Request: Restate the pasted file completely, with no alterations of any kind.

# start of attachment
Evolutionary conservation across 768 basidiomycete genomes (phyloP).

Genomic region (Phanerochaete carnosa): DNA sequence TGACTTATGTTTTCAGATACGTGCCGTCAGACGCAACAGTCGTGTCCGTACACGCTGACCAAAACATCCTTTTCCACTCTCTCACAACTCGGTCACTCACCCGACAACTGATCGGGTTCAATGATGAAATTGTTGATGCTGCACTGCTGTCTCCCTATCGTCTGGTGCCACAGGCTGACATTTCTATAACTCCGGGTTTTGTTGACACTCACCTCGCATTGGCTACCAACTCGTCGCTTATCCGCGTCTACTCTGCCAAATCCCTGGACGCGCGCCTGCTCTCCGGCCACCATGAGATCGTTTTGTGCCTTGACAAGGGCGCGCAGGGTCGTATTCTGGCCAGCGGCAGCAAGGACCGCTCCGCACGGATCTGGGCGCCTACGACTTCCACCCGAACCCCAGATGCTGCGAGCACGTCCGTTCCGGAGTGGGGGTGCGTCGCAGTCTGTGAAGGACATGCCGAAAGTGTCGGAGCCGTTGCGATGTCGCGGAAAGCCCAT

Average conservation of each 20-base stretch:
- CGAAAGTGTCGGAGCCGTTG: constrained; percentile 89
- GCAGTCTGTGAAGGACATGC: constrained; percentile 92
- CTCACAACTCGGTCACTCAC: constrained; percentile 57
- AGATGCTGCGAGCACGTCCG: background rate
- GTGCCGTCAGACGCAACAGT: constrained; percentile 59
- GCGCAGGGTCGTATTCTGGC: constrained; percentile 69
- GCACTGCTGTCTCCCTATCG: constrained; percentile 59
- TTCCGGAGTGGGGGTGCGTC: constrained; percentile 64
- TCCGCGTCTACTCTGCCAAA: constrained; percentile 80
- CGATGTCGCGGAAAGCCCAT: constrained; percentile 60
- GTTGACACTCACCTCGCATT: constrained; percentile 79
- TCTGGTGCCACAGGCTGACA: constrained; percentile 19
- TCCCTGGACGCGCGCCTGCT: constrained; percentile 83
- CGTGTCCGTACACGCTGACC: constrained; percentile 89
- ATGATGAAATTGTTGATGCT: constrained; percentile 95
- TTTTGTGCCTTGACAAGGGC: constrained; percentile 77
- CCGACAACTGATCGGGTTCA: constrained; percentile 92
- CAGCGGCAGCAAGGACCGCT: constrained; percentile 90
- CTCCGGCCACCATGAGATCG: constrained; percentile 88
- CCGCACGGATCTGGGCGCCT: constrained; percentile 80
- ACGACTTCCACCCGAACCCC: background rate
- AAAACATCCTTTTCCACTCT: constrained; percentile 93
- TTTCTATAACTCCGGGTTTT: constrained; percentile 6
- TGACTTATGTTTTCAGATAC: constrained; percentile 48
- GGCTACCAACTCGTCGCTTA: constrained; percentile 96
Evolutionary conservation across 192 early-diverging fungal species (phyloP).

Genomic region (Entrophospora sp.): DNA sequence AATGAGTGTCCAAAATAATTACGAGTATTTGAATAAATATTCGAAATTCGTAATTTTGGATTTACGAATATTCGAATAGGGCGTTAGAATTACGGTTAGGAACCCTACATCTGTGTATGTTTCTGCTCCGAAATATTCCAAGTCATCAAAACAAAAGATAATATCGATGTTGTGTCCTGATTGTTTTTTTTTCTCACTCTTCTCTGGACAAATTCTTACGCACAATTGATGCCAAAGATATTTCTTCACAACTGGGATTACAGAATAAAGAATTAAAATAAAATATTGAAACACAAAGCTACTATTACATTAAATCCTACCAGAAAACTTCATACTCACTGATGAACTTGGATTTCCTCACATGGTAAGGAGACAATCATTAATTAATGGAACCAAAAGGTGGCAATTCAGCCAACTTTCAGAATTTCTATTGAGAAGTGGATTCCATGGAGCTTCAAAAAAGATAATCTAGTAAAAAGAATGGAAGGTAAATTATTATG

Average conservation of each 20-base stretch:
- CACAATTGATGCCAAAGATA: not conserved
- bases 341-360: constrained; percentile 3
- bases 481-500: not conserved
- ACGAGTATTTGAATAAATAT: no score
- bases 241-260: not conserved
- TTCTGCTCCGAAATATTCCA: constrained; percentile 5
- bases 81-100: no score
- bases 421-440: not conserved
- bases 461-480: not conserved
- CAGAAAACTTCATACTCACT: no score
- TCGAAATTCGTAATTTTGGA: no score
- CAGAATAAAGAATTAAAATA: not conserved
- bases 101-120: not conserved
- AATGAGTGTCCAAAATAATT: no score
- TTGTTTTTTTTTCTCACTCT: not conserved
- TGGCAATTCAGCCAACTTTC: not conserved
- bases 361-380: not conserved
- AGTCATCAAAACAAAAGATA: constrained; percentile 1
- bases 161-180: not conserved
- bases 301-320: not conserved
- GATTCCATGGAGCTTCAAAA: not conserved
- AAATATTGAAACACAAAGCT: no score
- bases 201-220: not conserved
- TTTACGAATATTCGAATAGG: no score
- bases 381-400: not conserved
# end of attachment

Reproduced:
Evolutionary conservation across 768 basidiomycete genomes (phyloP).

Genomic region (Phanerochaete carnosa): DNA sequence TGACTTATGTTTTCAGATACGTGCCGTCAGACGCAACAGTCGTGTCCGTACACGCTGACCAAAACATCCTTTTCCACTCTCTCACAACTCGGTCACTCACCCGACAACTGATCGGGTTCAATGATGAAATTGTTGATGCTGCACTGCTGTCTCCCTATCGTCTGGTGCCACAGGCTGACATTTCTATAACTCCGGGTTTTGTTGACACTCACCTCGCATTGGCTACCAACTCGTCGCTTATCCGCGTCTACTCTGCCAAATCCCTGGACGCGCGCCTGCTCTCCGGCCACCATGAGATCGTTTTGTGCCTTGACAAGGGCGCGCAGGGTCGTATTCTGGCCAGCGGCAGCAAGGACCGCTCCGCACGGATCTGGGCGCCTACGACTTCCACCCGAACCCCAGATGCTGCGAGCACGTCCGTTCCGGAGTGGGGGTGCGTCGCAGTCTGTGAAGGACATGCCGAAAGTGTCGGAGCCGTTGCGATGTCGCGGAAAGCCCAT

Average conservation of each 20-base stretch:
- CGAAAGTGTCGGAGCCGTTG: constrained; percentile 89
- GCAGTCTGTGAAGGACATGC: constrained; percentile 92
- CTCACAACTCGGTCACTCAC: constrained; percentile 57
- AGATGCTGCGAGCACGTCCG: background rate
- GTGCCGTCAGACGCAACAGT: constrained; percentile 59
- GCGCAGGGTCGTATTCTGGC: constrained; percentile 69
- GCACTGCTGTCTCCCTATCG: constrained; percentile 59
- TTCCGGAGTGGGGGTGCGTC: constrained; percentile 64
- TCCGCGTCTACTCTGCCAAA: constrained; percentile 80
- CGATGTCGCGGAAAGCCCAT: constrained; percentile 60
- GTTGACACTCACCTCGCATT: constrained; percentile 79
- TCTGGTGCCACAGGCTGACA: constrained; percentile 19
- TCCCTGGACGCGCGCCTGCT: constrained; percentile 83
- CGTGTCCGTACACGCTGACC: constrained; percentile 89
- ATGATGAAATTGTTGATGCT: constrained; percentile 95
- TTTTGTGCCTTGACAAGGGC: constrained; percentile 77
- CCGACAACTGATCGGGTTCA: constrained; percentile 92
- CAGCGGCAGCAAGGACCGCT: constrained; percentile 90
- CTCCGGCCACCATGAGATCG: constrained; percentile 88
- CCGCACGGATCTGGGCGCCT: constrained; percentile 80
- ACGACTTCCACCCGAACCCC: background rate
- AAAACATCCTTTTCCACTCT: constrained; percentile 93
- TTTCTATAACTCCGGGTTTT: constrained; percentile 6
- TGACTTATGTTTTCAGATAC: constrained; percentile 48
- GGCTACCAACTCGTCGCTTA: constrained; percentile 96
Evolutionary conservation across 192 early-diverging fungal species (phyloP).

Genomic region (Entrophospora sp.): DNA sequence AATGAGTGTCCAAAATAATTACGAGTATTTGAATAAATATTCGAAATTCGTAATTTTGGATTTACGAATATTCGAATAGGGCGTTAGAATTACGGTTAGGAACCCTACATCTGTGTATGTTTCTGCTCCGAAATATTCCAAGTCATCAAAACAAAAGATAATATCGATGTTGTGTCCTGATTGTTTTTTTTTCTCACTCTTCTCTGGACAAATTCTTACGCACAATTGATGCCAAAGATATTTCTTCACAACTGGGATTACAGAATAAAGAATTAAAATAAAATATTGAAACACAAAGCTACTATTACATTAAATCCTACCAGAAAACTTCATACTCACTGATGAACTTGGATTTCCTCACATGGTAAGGAGACAATCATTAATTAATGGAACCAAAAGGTGGCAATTCAGCCAACTTTCAGAATTTCTATTGAGAAGTGGATTCCATGGAGCTTCAAAAAAGATAATCTAGTAAAAAGAATGGAAGGTAAATTATTATG

Average conservation of each 20-base stretch:
- CACAATTGATGCCAAAGATA: not conserved
- bases 341-360: constrained; percentile 3
- bases 481-500: not conserved
- ACGAGTATTTGAATAAATAT: no score
- bases 241-260: not conserved
- TTCTGCTCCGAAATATTCCA: constrained; percentile 5
- bases 81-100: no score
- bases 421-440: not conserved
- bases 461-480: not conserved
- CAGAAAACTTCATACTCACT: no score
- TCGAAATTCGTAATTTTGGA: no score
- CAGAATAAAGAATTAAAATA: not conserved
- bases 101-120: not conserved
- AATGAGTGTCCAAAATAATT: no score
- TTGTTTTTTTTTCTCACTCT: not conserved
- TGGCAATTCAGCCAACTTTC: not conserved
- bases 361-380: not conserved
- AGTCATCAAAACAAAAGATA: constrained; percentile 1
- bases 161-180: not conserved
- bases 301-320: not conserved
- GATTCCATGGAGCTTCAAAA: not conserved
- AAATATTGAAACACAAAGCT: no score
- bases 201-220: not conserved
- TTTACGAATATTCGAATAGG: no score
- bases 381-400: not conserved